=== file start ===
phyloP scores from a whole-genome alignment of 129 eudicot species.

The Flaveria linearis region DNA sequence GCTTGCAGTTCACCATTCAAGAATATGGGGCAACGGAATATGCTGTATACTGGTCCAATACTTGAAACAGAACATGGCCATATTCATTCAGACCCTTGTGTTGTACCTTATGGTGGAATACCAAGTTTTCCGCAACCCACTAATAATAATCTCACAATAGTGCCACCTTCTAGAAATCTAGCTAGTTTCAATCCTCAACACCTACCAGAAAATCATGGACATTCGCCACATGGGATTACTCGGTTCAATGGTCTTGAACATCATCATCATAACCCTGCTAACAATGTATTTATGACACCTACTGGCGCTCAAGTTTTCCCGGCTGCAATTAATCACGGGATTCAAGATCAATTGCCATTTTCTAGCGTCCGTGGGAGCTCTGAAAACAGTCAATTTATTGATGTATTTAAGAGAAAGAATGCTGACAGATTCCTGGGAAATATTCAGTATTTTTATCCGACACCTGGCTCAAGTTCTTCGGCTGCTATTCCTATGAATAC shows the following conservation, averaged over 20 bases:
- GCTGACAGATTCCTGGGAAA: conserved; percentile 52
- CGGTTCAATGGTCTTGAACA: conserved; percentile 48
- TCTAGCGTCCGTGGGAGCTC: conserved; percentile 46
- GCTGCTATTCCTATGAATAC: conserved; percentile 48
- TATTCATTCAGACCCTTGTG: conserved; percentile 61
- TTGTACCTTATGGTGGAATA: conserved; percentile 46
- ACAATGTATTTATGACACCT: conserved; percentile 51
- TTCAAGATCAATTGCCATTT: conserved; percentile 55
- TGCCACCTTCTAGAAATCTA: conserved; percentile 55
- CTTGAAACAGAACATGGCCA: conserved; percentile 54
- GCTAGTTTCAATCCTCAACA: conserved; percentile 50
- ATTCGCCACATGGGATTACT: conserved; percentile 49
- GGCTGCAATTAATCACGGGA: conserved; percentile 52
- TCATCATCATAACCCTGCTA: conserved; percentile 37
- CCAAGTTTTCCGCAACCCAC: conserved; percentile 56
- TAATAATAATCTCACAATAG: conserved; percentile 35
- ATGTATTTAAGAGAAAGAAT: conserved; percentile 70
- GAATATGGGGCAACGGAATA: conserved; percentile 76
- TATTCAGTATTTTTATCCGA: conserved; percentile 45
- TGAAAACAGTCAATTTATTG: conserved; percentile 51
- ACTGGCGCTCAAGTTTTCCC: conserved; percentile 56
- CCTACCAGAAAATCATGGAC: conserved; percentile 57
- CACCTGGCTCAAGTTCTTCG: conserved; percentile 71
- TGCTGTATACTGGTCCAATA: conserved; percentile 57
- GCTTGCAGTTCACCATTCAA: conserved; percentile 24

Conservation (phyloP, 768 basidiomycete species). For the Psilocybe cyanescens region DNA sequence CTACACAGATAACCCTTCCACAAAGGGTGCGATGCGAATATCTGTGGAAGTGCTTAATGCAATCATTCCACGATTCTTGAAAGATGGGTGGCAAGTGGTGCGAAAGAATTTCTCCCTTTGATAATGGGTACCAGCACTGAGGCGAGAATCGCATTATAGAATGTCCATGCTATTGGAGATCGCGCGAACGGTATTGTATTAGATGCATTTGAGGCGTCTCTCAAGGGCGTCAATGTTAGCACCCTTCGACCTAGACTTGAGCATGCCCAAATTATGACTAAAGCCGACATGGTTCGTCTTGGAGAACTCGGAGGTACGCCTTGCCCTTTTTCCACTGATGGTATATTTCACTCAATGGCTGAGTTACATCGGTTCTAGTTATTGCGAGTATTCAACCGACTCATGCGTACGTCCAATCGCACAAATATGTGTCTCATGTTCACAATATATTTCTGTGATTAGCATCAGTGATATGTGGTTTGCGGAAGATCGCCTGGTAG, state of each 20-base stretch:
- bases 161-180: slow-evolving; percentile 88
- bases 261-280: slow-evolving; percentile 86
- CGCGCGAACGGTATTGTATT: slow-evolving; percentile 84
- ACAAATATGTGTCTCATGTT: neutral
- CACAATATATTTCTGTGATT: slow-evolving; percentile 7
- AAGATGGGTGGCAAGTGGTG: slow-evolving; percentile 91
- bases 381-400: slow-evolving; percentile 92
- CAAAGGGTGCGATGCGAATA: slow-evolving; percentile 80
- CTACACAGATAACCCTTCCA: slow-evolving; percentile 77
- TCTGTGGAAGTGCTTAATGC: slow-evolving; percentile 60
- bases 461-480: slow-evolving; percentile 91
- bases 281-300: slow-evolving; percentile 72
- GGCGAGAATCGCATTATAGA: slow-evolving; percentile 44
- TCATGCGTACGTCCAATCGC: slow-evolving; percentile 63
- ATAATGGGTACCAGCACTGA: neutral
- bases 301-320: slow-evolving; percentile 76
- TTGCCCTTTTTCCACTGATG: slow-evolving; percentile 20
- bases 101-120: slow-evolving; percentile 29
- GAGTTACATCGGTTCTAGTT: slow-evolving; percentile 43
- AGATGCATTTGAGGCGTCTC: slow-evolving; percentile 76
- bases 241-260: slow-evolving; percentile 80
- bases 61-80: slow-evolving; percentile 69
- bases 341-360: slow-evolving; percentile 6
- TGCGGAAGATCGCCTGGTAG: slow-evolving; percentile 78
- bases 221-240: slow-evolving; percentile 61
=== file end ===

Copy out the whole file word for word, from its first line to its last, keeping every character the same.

phyloP scores from a whole-genome alignment of 129 eudicot species.

The Flaveria linearis region DNA sequence GCTTGCAGTTCACCATTCAAGAATATGGGGCAACGGAATATGCTGTATACTGGTCCAATACTTGAAACAGAACATGGCCATATTCATTCAGACCCTTGTGTTGTACCTTATGGTGGAATACCAAGTTTTCCGCAACCCACTAATAATAATCTCACAATAGTGCCACCTTCTAGAAATCTAGCTAGTTTCAATCCTCAACACCTACCAGAAAATCATGGACATTCGCCACATGGGATTACTCGGTTCAATGGTCTTGAACATCATCATCATAACCCTGCTAACAATGTATTTATGACACCTACTGGCGCTCAAGTTTTCCCGGCTGCAATTAATCACGGGATTCAAGATCAATTGCCATTTTCTAGCGTCCGTGGGAGCTCTGAAAACAGTCAATTTATTGATGTATTTAAGAGAAAGAATGCTGACAGATTCCTGGGAAATATTCAGTATTTTTATCCGACACCTGGCTCAAGTTCTTCGGCTGCTATTCCTATGAATAC shows the following conservation, averaged over 20 bases:
- GCTGACAGATTCCTGGGAAA: conserved; percentile 52
- CGGTTCAATGGTCTTGAACA: conserved; percentile 48
- TCTAGCGTCCGTGGGAGCTC: conserved; percentile 46
- GCTGCTATTCCTATGAATAC: conserved; percentile 48
- TATTCATTCAGACCCTTGTG: conserved; percentile 61
- TTGTACCTTATGGTGGAATA: conserved; percentile 46
- ACAATGTATTTATGACACCT: conserved; percentile 51
- TTCAAGATCAATTGCCATTT: conserved; percentile 55
- TGCCACCTTCTAGAAATCTA: conserved; percentile 55
- CTTGAAACAGAACATGGCCA: conserved; percentile 54
- GCTAGTTTCAATCCTCAACA: conserved; percentile 50
- ATTCGCCACATGGGATTACT: conserved; percentile 49
- GGCTGCAATTAATCACGGGA: conserved; percentile 52
- TCATCATCATAACCCTGCTA: conserved; percentile 37
- CCAAGTTTTCCGCAACCCAC: conserved; percentile 56
- TAATAATAATCTCACAATAG: conserved; percentile 35
- ATGTATTTAAGAGAAAGAAT: conserved; percentile 70
- GAATATGGGGCAACGGAATA: conserved; percentile 76
- TATTCAGTATTTTTATCCGA: conserved; percentile 45
- TGAAAACAGTCAATTTATTG: conserved; percentile 51
- ACTGGCGCTCAAGTTTTCCC: conserved; percentile 56
- CCTACCAGAAAATCATGGAC: conserved; percentile 57
- CACCTGGCTCAAGTTCTTCG: conserved; percentile 71
- TGCTGTATACTGGTCCAATA: conserved; percentile 57
- GCTTGCAGTTCACCATTCAA: conserved; percentile 24

Conservation (phyloP, 768 basidiomycete species). For the Psilocybe cyanescens region DNA sequence CTACACAGATAACCCTTCCACAAAGGGTGCGATGCGAATATCTGTGGAAGTGCTTAATGCAATCATTCCACGATTCTTGAAAGATGGGTGGCAAGTGGTGCGAAAGAATTTCTCCCTTTGATAATGGGTACCAGCACTGAGGCGAGAATCGCATTATAGAATGTCCATGCTATTGGAGATCGCGCGAACGGTATTGTATTAGATGCATTTGAGGCGTCTCTCAAGGGCGTCAATGTTAGCACCCTTCGACCTAGACTTGAGCATGCCCAAATTATGACTAAAGCCGACATGGTTCGTCTTGGAGAACTCGGAGGTACGCCTTGCCCTTTTTCCACTGATGGTATATTTCACTCAATGGCTGAGTTACATCGGTTCTAGTTATTGCGAGTATTCAACCGACTCATGCGTACGTCCAATCGCACAAATATGTGTCTCATGTTCACAATATATTTCTGTGATTAGCATCAGTGATATGTGGTTTGCGGAAGATCGCCTGGTAG, state of each 20-base stretch:
- bases 161-180: slow-evolving; percentile 88
- bases 261-280: slow-evolving; percentile 86
- CGCGCGAACGGTATTGTATT: slow-evolving; percentile 84
- ACAAATATGTGTCTCATGTT: neutral
- CACAATATATTTCTGTGATT: slow-evolving; percentile 7
- AAGATGGGTGGCAAGTGGTG: slow-evolving; percentile 91
- bases 381-400: slow-evolving; percentile 92
- CAAAGGGTGCGATGCGAATA: slow-evolving; percentile 80
- CTACACAGATAACCCTTCCA: slow-evolving; percentile 77
- TCTGTGGAAGTGCTTAATGC: slow-evolving; percentile 60
- bases 461-480: slow-evolving; percentile 91
- bases 281-300: slow-evolving; percentile 72
- GGCGAGAATCGCATTATAGA: slow-evolving; percentile 44
- TCATGCGTACGTCCAATCGC: slow-evolving; percentile 63
- ATAATGGGTACCAGCACTGA: neutral
- bases 301-320: slow-evolving; percentile 76
- TTGCCCTTTTTCCACTGATG: slow-evolving; percentile 20
- bases 101-120: slow-evolving; percentile 29
- GAGTTACATCGGTTCTAGTT: slow-evolving; percentile 43
- AGATGCATTTGAGGCGTCTC: slow-evolving; percentile 76
- bases 241-260: slow-evolving; percentile 80
- bases 61-80: slow-evolving; percentile 69
- bases 341-360: slow-evolving; percentile 6
- TGCGGAAGATCGCCTGGTAG: slow-evolving; percentile 78
- bases 221-240: slow-evolving; percentile 61